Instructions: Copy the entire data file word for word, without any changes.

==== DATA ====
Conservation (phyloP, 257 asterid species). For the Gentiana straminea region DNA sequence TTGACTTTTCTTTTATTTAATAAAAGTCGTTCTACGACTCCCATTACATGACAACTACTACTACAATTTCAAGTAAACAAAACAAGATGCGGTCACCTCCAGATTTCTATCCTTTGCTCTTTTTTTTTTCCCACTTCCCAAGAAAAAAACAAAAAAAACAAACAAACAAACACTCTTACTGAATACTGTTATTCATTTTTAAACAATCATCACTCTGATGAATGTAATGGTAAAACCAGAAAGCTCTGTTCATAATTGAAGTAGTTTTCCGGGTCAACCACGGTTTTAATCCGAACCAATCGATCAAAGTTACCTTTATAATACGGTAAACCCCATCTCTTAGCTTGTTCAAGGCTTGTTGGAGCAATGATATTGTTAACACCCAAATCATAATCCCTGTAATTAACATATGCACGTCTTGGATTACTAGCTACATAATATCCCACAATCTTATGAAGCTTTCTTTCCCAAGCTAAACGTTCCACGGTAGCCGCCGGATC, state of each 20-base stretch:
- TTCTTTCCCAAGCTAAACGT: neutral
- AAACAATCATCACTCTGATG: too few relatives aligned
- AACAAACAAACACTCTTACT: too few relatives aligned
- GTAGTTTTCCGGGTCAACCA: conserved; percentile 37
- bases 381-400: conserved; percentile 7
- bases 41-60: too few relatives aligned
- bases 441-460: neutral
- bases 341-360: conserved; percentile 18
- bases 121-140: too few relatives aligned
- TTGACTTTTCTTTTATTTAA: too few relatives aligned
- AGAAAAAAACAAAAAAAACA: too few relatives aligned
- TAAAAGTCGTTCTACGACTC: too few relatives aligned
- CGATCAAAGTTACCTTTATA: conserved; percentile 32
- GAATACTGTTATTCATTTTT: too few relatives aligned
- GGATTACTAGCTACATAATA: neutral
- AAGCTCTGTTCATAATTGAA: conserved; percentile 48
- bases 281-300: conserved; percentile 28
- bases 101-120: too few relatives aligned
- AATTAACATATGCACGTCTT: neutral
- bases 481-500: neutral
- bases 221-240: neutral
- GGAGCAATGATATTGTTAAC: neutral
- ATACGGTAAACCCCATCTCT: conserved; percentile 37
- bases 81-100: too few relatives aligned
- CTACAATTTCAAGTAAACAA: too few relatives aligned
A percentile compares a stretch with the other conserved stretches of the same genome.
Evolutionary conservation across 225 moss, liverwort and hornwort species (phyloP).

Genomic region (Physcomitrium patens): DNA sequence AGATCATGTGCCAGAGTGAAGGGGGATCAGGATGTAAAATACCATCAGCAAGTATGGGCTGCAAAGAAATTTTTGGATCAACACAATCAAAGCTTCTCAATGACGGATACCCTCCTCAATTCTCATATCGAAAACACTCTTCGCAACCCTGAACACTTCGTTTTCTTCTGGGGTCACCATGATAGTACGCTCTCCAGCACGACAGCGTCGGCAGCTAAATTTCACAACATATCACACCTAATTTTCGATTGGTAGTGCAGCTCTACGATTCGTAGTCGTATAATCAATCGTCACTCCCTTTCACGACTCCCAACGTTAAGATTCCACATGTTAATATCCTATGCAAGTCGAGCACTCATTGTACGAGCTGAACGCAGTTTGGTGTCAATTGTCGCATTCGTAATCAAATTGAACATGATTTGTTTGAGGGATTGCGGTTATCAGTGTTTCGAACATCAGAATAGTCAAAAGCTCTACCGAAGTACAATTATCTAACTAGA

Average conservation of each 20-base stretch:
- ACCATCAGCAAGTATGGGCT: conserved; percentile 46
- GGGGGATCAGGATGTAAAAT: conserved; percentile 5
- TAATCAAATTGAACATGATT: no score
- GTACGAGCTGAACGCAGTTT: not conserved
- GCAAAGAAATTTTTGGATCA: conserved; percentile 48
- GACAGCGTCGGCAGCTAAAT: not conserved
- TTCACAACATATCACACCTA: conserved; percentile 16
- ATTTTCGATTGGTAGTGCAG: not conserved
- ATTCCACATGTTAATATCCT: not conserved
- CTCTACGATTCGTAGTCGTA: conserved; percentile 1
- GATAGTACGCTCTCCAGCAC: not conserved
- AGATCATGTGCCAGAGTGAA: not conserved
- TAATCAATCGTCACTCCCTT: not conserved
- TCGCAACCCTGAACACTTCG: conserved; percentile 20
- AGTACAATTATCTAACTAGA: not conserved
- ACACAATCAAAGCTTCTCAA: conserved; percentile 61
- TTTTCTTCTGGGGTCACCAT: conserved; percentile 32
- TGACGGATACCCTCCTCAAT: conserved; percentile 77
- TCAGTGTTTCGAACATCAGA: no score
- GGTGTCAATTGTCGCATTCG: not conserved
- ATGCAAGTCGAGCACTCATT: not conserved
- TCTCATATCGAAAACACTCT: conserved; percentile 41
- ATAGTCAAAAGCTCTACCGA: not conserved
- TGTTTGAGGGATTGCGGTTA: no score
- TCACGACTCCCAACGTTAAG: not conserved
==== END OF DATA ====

Conservation (phyloP, 257 asterid species). For the Gentiana straminea region DNA sequence TTGACTTTTCTTTTATTTAATAAAAGTCGTTCTACGACTCCCATTACATGACAACTACTACTACAATTTCAAGTAAACAAAACAAGATGCGGTCACCTCCAGATTTCTATCCTTTGCTCTTTTTTTTTTCCCACTTCCCAAGAAAAAAACAAAAAAAACAAACAAACAAACACTCTTACTGAATACTGTTATTCATTTTTAAACAATCATCACTCTGATGAATGTAATGGTAAAACCAGAAAGCTCTGTTCATAATTGAAGTAGTTTTCCGGGTCAACCACGGTTTTAATCCGAACCAATCGATCAAAGTTACCTTTATAATACGGTAAACCCCATCTCTTAGCTTGTTCAAGGCTTGTTGGAGCAATGATATTGTTAACACCCAAATCATAATCCCTGTAATTAACATATGCACGTCTTGGATTACTAGCTACATAATATCCCACAATCTTATGAAGCTTTCTTTCCCAAGCTAAACGTTCCACGGTAGCCGCCGGATC, state of each 20-base stretch:
- TTCTTTCCCAAGCTAAACGT: neutral
- AAACAATCATCACTCTGATG: too few relatives aligned
- AACAAACAAACACTCTTACT: too few relatives aligned
- GTAGTTTTCCGGGTCAACCA: conserved; percentile 37
- bases 381-400: conserved; percentile 7
- bases 41-60: too few relatives aligned
- bases 441-460: neutral
- bases 341-360: conserved; percentile 18
- bases 121-140: too few relatives aligned
- TTGACTTTTCTTTTATTTAA: too few relatives aligned
- AGAAAAAAACAAAAAAAACA: too few relatives aligned
- TAAAAGTCGTTCTACGACTC: too few relatives aligned
- CGATCAAAGTTACCTTTATA: conserved; percentile 32
- GAATACTGTTATTCATTTTT: too few relatives aligned
- GGATTACTAGCTACATAATA: neutral
- AAGCTCTGTTCATAATTGAA: conserved; percentile 48
- bases 281-300: conserved; percentile 28
- bases 101-120: too few relatives aligned
- AATTAACATATGCACGTCTT: neutral
- bases 481-500: neutral
- bases 221-240: neutral
- GGAGCAATGATATTGTTAAC: neutral
- ATACGGTAAACCCCATCTCT: conserved; percentile 37
- bases 81-100: too few relatives aligned
- CTACAATTTCAAGTAAACAA: too few relatives aligned
A percentile compares a stretch with the other conserved stretches of the same genome.
Evolutionary conservation across 225 moss, liverwort and hornwort species (phyloP).

Genomic region (Physcomitrium patens): DNA sequence AGATCATGTGCCAGAGTGAAGGGGGATCAGGATGTAAAATACCATCAGCAAGTATGGGCTGCAAAGAAATTTTTGGATCAACACAATCAAAGCTTCTCAATGACGGATACCCTCCTCAATTCTCATATCGAAAACACTCTTCGCAACCCTGAACACTTCGTTTTCTTCTGGGGTCACCATGATAGTACGCTCTCCAGCACGACAGCGTCGGCAGCTAAATTTCACAACATATCACACCTAATTTTCGATTGGTAGTGCAGCTCTACGATTCGTAGTCGTATAATCAATCGTCACTCCCTTTCACGACTCCCAACGTTAAGATTCCACATGTTAATATCCTATGCAAGTCGAGCACTCATTGTACGAGCTGAACGCAGTTTGGTGTCAATTGTCGCATTCGTAATCAAATTGAACATGATTTGTTTGAGGGATTGCGGTTATCAGTGTTTCGAACATCAGAATAGTCAAAAGCTCTACCGAAGTACAATTATCTAACTAGA

Average conservation of each 20-base stretch:
- ACCATCAGCAAGTATGGGCT: conserved; percentile 46
- GGGGGATCAGGATGTAAAAT: conserved; percentile 5
- TAATCAAATTGAACATGATT: no score
- GTACGAGCTGAACGCAGTTT: not conserved
- GCAAAGAAATTTTTGGATCA: conserved; percentile 48
- GACAGCGTCGGCAGCTAAAT: not conserved
- TTCACAACATATCACACCTA: conserved; percentile 16
- ATTTTCGATTGGTAGTGCAG: not conserved
- ATTCCACATGTTAATATCCT: not conserved
- CTCTACGATTCGTAGTCGTA: conserved; percentile 1
- GATAGTACGCTCTCCAGCAC: not conserved
- AGATCATGTGCCAGAGTGAA: not conserved
- TAATCAATCGTCACTCCCTT: not conserved
- TCGCAACCCTGAACACTTCG: conserved; percentile 20
- AGTACAATTATCTAACTAGA: not conserved
- ACACAATCAAAGCTTCTCAA: conserved; percentile 61
- TTTTCTTCTGGGGTCACCAT: conserved; percentile 32
- TGACGGATACCCTCCTCAAT: conserved; percentile 77
- TCAGTGTTTCGAACATCAGA: no score
- GGTGTCAATTGTCGCATTCG: not conserved
- ATGCAAGTCGAGCACTCATT: not conserved
- TCTCATATCGAAAACACTCT: conserved; percentile 41
- ATAGTCAAAAGCTCTACCGA: not conserved
- TGTTTGAGGGATTGCGGTTA: no score
- TCACGACTCCCAACGTTAAG: not conserved